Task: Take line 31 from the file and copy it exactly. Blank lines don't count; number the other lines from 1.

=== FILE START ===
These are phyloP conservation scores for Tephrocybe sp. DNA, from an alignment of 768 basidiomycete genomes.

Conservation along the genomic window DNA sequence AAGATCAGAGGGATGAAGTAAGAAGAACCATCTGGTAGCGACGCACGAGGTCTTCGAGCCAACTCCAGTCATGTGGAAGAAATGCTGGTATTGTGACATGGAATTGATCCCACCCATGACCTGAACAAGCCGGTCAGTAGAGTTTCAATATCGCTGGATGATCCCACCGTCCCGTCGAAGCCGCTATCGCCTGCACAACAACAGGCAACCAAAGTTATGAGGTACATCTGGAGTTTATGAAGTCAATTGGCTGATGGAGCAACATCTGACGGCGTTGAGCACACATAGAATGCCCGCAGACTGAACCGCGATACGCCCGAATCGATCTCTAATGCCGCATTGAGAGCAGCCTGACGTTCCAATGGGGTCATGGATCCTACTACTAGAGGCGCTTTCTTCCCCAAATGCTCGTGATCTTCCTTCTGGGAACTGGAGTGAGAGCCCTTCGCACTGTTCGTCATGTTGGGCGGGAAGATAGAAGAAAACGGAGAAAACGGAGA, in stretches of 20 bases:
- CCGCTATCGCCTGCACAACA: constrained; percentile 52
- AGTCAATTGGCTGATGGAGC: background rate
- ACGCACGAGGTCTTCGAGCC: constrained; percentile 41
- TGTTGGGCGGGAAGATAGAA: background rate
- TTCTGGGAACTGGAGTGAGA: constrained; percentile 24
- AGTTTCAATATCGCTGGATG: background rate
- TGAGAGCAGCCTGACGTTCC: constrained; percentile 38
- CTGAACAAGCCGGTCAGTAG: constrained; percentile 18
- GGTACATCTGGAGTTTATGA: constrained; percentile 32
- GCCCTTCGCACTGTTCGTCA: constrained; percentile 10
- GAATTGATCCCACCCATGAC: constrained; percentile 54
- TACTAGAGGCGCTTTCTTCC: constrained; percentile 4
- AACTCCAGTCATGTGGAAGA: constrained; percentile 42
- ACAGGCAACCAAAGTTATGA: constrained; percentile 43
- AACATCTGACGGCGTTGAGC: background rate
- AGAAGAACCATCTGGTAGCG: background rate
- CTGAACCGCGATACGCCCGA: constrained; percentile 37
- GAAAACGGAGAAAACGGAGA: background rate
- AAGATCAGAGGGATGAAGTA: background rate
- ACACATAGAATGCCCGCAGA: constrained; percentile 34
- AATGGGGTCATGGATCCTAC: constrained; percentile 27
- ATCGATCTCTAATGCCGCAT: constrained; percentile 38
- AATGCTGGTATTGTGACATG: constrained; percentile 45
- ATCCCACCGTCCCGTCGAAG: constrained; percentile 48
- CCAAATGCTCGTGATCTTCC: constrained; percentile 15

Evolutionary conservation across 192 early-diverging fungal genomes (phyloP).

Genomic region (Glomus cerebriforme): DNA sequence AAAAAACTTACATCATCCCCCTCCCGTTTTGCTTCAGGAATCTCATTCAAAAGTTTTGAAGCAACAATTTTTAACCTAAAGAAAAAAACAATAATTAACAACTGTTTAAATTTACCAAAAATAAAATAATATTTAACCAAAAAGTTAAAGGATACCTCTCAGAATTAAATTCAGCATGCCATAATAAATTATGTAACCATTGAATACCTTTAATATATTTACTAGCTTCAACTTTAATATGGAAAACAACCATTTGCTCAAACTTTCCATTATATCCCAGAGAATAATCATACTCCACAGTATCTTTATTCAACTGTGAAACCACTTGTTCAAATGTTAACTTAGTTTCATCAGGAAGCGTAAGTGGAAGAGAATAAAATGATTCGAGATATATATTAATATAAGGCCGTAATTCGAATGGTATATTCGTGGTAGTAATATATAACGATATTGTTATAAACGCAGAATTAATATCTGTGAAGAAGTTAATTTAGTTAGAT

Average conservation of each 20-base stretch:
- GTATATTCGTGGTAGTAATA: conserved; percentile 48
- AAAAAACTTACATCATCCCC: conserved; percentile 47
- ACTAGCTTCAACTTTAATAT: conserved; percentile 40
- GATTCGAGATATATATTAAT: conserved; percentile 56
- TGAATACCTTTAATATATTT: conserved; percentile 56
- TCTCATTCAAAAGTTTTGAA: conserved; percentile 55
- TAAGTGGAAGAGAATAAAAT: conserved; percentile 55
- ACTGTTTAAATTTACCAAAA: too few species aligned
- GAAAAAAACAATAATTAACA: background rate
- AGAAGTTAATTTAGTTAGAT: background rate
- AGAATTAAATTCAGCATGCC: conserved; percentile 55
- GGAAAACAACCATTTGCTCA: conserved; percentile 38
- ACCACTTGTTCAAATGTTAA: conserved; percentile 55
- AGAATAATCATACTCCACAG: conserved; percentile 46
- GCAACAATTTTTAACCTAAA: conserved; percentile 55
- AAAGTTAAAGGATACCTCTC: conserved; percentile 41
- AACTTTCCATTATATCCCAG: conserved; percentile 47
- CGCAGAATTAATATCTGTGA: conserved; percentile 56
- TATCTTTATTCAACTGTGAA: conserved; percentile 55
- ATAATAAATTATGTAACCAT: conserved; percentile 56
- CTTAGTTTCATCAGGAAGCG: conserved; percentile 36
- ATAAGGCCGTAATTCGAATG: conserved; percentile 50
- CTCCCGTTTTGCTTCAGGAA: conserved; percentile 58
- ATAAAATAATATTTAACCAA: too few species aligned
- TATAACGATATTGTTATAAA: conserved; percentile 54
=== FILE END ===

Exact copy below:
- GTATATTCGTGGTAGTAATA: conserved; percentile 48